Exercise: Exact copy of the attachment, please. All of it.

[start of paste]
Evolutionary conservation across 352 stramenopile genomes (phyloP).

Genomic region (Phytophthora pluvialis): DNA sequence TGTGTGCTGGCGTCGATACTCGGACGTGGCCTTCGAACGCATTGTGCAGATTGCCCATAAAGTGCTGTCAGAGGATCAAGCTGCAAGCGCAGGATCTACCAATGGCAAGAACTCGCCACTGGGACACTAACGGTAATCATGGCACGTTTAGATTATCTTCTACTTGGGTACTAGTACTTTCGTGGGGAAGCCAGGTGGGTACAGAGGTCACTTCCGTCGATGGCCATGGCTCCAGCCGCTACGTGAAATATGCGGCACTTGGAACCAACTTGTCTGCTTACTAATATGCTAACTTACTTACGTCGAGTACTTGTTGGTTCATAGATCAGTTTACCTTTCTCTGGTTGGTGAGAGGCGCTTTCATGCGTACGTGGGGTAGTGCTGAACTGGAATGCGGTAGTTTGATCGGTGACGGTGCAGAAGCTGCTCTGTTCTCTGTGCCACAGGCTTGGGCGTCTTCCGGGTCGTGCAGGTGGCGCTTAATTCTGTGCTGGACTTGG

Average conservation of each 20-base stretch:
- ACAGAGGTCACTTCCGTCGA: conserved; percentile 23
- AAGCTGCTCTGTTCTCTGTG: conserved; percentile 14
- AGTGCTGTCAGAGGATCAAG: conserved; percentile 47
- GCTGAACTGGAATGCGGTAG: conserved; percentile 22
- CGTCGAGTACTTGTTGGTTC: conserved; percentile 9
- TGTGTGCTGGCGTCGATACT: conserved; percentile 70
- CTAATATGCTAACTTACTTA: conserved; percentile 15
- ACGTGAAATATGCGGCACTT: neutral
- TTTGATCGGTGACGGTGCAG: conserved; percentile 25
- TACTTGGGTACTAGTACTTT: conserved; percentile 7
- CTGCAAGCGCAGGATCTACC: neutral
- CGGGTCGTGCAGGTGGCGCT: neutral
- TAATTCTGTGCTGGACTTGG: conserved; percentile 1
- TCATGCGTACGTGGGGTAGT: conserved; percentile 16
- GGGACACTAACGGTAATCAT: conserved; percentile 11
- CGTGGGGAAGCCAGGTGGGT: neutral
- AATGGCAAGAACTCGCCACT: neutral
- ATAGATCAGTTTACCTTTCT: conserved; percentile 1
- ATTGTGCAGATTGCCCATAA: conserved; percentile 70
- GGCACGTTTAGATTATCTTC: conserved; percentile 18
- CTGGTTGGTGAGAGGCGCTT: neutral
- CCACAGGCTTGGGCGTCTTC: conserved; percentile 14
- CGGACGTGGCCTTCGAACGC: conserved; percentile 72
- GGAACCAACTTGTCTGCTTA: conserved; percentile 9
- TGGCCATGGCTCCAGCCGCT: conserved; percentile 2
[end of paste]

Evolutionary conservation across 352 stramenopile genomes (phyloP).

Genomic region (Phytophthora pluvialis): DNA sequence TGTGTGCTGGCGTCGATACTCGGACGTGGCCTTCGAACGCATTGTGCAGATTGCCCATAAAGTGCTGTCAGAGGATCAAGCTGCAAGCGCAGGATCTACCAATGGCAAGAACTCGCCACTGGGACACTAACGGTAATCATGGCACGTTTAGATTATCTTCTACTTGGGTACTAGTACTTTCGTGGGGAAGCCAGGTGGGTACAGAGGTCACTTCCGTCGATGGCCATGGCTCCAGCCGCTACGTGAAATATGCGGCACTTGGAACCAACTTGTCTGCTTACTAATATGCTAACTTACTTACGTCGAGTACTTGTTGGTTCATAGATCAGTTTACCTTTCTCTGGTTGGTGAGAGGCGCTTTCATGCGTACGTGGGGTAGTGCTGAACTGGAATGCGGTAGTTTGATCGGTGACGGTGCAGAAGCTGCTCTGTTCTCTGTGCCACAGGCTTGGGCGTCTTCCGGGTCGTGCAGGTGGCGCTTAATTCTGTGCTGGACTTGG

Average conservation of each 20-base stretch:
- ACAGAGGTCACTTCCGTCGA: conserved; percentile 23
- AAGCTGCTCTGTTCTCTGTG: conserved; percentile 14
- AGTGCTGTCAGAGGATCAAG: conserved; percentile 47
- GCTGAACTGGAATGCGGTAG: conserved; percentile 22
- CGTCGAGTACTTGTTGGTTC: conserved; percentile 9
- TGTGTGCTGGCGTCGATACT: conserved; percentile 70
- CTAATATGCTAACTTACTTA: conserved; percentile 15
- ACGTGAAATATGCGGCACTT: neutral
- TTTGATCGGTGACGGTGCAG: conserved; percentile 25
- TACTTGGGTACTAGTACTTT: conserved; percentile 7
- CTGCAAGCGCAGGATCTACC: neutral
- CGGGTCGTGCAGGTGGCGCT: neutral
- TAATTCTGTGCTGGACTTGG: conserved; percentile 1
- TCATGCGTACGTGGGGTAGT: conserved; percentile 16
- GGGACACTAACGGTAATCAT: conserved; percentile 11
- CGTGGGGAAGCCAGGTGGGT: neutral
- AATGGCAAGAACTCGCCACT: neutral
- ATAGATCAGTTTACCTTTCT: conserved; percentile 1
- ATTGTGCAGATTGCCCATAA: conserved; percentile 70
- GGCACGTTTAGATTATCTTC: conserved; percentile 18
- CTGGTTGGTGAGAGGCGCTT: neutral
- CCACAGGCTTGGGCGTCTTC: conserved; percentile 14
- CGGACGTGGCCTTCGAACGC: conserved; percentile 72
- GGAACCAACTTGTCTGCTTA: conserved; percentile 9
- TGGCCATGGCTCCAGCCGCT: conserved; percentile 2